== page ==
Why is this useful? Otherwise healthy people are typically subjected to a few early detection tests that are severely limited in their scope, which include prostate exams (prostate cancer, male only), mammograms (breast cancer, female only), Pap tests (cervical cancer, female only) and colonoscopies (colorectal cancer). However, virtually all other forms of cancer are often caught and diagnosed when patients present with symptoms, at which point the cancer may have already progressed from a more treatable early stage to a more aggressive late stage form of disease. Sequencing-based cancer diagnostics developed by GRAIL and Thrive aim to offer a single, minimally invasive test that asymptomatic people can take to find out if they have cancer. These analytical platforms also combine multiomics data with machine learning algorithms to suggest which organ a cancer is derived from (lung, breast, prostate, etc.) so that physicians can focus their efforts ion recommending follow-up tests and considering treatment options. In the long run, early detection and treatment of cancer that would have otherwise gone undiagnosed could significantly decrease the incidence of cancer-related morbidity and mortality.
At the annual American Association for Cancer Research (AACR) conference, held virtually in early 2020, Thrive provided interim data for a large-scale clinical trial assessing outcomes for otherwise healthy people, some of whom were ultimately found to harbor early-stage cancer. In collaboration with Geisinger health system and The Johns Hopkins University, Thrive’s sequencing-based early detection platform more than “doubled the number of cases detected by traditional diagnostics, from 25% to 52% when added to a routine work-up”8. The technology accurately indicated that various pre-metastatic tumors were derived from one of 10 organs of origin (lung, breast, prostate, etc.). Importantly, many of the cancer types that were identified currently lack a routine early detection test and might have otherwise gone undetected until they advanced to symptomatic, late-stage disease. About half of the identified cancers were later-stage cancers found in asymptomatic patients, which highlights how even advanced disease can go undetected if not for better screening methods10. The full results were published in Science by the scientific co-founders of Thrive — Bert Vogelstein, Kenneth Kinzler and Nickolas Papadopoulos — along with their associated labs at the Johns Hopkins University School of Medicine and partners9. The data presented at the AACR conference is part of an ongoing clinical trial that involves more than 10,000 women between age 65 and 75.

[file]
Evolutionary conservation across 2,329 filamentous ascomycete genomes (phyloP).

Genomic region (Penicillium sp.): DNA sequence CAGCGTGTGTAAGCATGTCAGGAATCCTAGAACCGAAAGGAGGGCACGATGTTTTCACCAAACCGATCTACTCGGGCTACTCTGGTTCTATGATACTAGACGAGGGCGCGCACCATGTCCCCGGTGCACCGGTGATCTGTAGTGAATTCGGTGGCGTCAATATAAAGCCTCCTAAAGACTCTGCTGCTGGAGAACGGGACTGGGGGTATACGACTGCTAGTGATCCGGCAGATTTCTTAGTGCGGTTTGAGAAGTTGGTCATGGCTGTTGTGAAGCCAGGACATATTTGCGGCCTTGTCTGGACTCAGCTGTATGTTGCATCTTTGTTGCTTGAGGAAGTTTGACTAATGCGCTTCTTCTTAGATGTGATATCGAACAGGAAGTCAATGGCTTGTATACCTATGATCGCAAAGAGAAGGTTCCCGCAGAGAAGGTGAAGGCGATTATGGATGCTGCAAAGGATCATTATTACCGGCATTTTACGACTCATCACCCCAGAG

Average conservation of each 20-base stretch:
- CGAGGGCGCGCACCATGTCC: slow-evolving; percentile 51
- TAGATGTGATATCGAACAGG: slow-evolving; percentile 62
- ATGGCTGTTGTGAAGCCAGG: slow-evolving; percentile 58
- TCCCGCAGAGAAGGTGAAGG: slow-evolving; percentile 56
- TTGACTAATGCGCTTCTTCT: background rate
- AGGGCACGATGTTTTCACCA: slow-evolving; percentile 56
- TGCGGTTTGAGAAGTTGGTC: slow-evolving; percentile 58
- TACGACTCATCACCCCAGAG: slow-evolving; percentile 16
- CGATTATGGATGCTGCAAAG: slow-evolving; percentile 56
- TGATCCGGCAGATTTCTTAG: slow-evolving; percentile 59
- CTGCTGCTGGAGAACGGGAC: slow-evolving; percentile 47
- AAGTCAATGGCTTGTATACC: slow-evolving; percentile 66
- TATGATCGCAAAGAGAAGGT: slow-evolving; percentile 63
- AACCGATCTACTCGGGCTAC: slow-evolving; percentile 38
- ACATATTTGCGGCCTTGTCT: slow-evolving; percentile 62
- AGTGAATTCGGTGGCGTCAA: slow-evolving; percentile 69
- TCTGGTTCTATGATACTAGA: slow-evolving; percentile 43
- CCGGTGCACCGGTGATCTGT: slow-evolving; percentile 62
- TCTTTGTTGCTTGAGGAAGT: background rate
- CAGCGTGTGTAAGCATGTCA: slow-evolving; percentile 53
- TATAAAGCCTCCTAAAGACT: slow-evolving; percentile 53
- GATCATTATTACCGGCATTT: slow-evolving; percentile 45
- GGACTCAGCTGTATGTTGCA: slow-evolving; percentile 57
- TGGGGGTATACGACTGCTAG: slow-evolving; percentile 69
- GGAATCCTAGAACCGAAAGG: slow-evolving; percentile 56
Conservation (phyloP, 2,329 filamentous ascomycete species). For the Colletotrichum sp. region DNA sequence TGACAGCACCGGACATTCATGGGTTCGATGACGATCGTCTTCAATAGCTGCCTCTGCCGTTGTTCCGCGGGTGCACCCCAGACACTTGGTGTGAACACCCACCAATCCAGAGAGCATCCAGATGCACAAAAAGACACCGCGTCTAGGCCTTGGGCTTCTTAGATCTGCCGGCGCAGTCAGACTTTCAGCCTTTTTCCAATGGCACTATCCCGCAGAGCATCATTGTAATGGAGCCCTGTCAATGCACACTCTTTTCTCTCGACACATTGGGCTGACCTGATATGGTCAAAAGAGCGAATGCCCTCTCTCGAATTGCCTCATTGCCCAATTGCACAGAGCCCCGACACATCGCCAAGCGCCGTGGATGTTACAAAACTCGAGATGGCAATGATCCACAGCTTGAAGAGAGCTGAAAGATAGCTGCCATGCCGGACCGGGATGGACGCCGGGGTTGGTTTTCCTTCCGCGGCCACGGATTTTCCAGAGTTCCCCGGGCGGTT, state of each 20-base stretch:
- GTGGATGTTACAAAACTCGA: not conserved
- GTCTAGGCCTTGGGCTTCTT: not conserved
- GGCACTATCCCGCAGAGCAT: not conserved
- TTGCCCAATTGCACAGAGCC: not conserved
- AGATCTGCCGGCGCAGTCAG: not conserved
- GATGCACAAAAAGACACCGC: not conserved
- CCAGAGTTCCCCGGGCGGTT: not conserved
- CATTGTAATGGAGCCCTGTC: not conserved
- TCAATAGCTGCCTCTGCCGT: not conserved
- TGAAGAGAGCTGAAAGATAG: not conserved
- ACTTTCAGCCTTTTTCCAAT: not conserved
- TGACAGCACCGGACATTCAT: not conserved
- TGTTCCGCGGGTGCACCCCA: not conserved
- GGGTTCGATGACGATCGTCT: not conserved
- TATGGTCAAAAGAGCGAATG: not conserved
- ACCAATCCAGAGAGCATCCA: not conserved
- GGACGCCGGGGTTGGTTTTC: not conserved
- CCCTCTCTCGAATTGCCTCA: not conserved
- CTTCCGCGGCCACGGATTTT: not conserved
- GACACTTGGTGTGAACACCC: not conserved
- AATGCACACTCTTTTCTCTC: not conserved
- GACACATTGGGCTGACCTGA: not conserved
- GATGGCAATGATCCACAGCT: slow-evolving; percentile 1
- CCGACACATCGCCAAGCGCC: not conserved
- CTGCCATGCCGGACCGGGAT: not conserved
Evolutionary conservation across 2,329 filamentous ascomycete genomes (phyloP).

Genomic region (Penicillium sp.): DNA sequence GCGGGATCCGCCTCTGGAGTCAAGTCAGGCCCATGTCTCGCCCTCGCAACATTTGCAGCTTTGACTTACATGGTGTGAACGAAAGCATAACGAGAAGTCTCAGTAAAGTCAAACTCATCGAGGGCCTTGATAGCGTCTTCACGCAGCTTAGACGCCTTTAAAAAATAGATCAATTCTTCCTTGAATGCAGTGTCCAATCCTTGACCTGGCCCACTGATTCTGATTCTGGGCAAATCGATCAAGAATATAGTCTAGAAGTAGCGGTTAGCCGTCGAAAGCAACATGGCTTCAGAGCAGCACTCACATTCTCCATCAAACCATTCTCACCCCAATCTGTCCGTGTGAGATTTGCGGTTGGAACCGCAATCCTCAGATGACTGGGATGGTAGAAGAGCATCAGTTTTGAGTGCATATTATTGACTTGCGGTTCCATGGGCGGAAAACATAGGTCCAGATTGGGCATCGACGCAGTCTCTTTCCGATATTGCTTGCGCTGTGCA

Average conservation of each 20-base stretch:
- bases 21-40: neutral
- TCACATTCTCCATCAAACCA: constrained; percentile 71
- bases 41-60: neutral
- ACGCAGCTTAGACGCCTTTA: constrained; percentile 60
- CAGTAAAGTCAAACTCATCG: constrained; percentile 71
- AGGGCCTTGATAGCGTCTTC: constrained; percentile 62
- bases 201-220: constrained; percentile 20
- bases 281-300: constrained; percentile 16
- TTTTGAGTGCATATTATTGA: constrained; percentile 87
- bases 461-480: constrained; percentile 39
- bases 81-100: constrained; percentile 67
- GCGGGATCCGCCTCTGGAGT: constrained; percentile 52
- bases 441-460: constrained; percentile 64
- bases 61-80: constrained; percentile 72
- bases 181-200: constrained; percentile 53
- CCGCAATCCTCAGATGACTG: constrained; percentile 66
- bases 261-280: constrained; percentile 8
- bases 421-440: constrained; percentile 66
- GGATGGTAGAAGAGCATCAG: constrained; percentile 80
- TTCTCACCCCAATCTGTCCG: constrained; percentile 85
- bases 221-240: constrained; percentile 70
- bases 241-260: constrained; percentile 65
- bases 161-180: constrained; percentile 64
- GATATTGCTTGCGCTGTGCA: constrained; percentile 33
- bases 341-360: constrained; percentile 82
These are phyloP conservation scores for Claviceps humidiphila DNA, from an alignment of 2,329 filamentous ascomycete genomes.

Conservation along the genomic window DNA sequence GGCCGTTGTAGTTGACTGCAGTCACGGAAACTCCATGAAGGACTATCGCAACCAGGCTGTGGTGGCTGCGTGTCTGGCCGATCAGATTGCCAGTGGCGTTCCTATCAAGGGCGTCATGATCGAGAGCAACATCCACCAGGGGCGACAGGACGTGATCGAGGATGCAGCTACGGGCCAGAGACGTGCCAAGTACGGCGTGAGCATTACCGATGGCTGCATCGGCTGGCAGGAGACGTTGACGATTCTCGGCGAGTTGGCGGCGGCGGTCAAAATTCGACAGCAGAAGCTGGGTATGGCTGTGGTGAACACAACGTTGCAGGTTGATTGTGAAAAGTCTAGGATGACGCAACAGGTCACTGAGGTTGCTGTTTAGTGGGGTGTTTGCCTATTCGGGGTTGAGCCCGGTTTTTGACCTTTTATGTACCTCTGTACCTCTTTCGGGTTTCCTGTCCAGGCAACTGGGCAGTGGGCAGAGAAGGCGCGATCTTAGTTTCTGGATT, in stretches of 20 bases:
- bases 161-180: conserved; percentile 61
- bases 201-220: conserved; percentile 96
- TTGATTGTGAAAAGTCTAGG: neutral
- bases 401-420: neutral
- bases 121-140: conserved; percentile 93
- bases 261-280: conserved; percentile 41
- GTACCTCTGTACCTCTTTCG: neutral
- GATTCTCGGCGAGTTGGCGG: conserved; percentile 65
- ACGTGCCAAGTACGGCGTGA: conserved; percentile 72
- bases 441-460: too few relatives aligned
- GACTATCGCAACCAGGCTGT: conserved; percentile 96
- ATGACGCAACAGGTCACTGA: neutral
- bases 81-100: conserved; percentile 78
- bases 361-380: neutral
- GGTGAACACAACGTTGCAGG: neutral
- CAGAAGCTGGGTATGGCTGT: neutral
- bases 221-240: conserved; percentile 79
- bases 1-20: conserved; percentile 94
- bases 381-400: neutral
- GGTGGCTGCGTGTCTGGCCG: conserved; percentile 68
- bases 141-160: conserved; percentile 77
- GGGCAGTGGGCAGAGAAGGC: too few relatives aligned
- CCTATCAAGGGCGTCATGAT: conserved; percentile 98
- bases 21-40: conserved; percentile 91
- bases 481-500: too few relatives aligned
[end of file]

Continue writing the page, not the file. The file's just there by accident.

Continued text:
Data from the clinical assessment of GRAIL’s flagship sequencing-based early detection test, Galleri, also turned heads (virtually) at the AACR 2020 meeting. A subanalysis of its Circulating Cell-free Genome Atlas Study involving approximately 9,500 participants (the full study includes approximately 115,000 participants across four trials) found that Galleri was able to “detect more than 50 different cancer types across all stages (stage I–III sensitivity: 43.9%, stage I–IV sensitivity: 54.9%) at a specificity of more than 99% and with a single false positive rate of less than 1%”11. In other words, Galleri performed with high fidelity and frequently identified the presence of tumors in patients who did have tumors while reporting the absence of tumors in those without them. This is important because it could enable clinicians to accurately judge which patients require follow-up and which ones don’t. Additionally, a proprietary analysis of DNA methylation, facilitated by a machine learning algorithm integral to the Galleri platform, was able to trace identified tumors to their tissue of origin with 93% accuracy. The data was presented alongside a publication in the Annals of Oncology that provides a more comprehensive look at the findings11. Regulatory documents filed on behalf of GRAIL outline the intent to launch Galleri in 2021 as a “laboratory-developed test, which doesn’t require FDA approval as a medical device12. The company would expand its use after FDA approval. Of particular note, Illumina, the market leader in commercial next generation sequencing technologies, formally announced its decision to acquire GRAIL on Sept. 21, 2020. Illumina had spun GRAIL out in 201614.
Next generation sequencing-based cancer diagnostics that either guide cancer treatment or detect cancer early exemplify the innovative applications of our newfound understanding of the human genome. They have enabled data-driven approaches that could have profound implications for clinical oncology. Personalized medicine approaches developed by Guardant Health and Foundation Medicine are FDA approved and well positioned to become dominant methodologies used to guide patient care. Early detection approaches developed by Thrive and GRAIL are still in clinical-stage development (they were not FDA approved as of mid-2020), but they address massive gaps in our ability to diagnose and treat cancer at earlier stages. Taken together, these technologies represent the sum of the fruits of the “genomic revolution” that scientists at the National Institutes of Health hoped to usher in as they first embarked on the Human Genome Project back in 1990.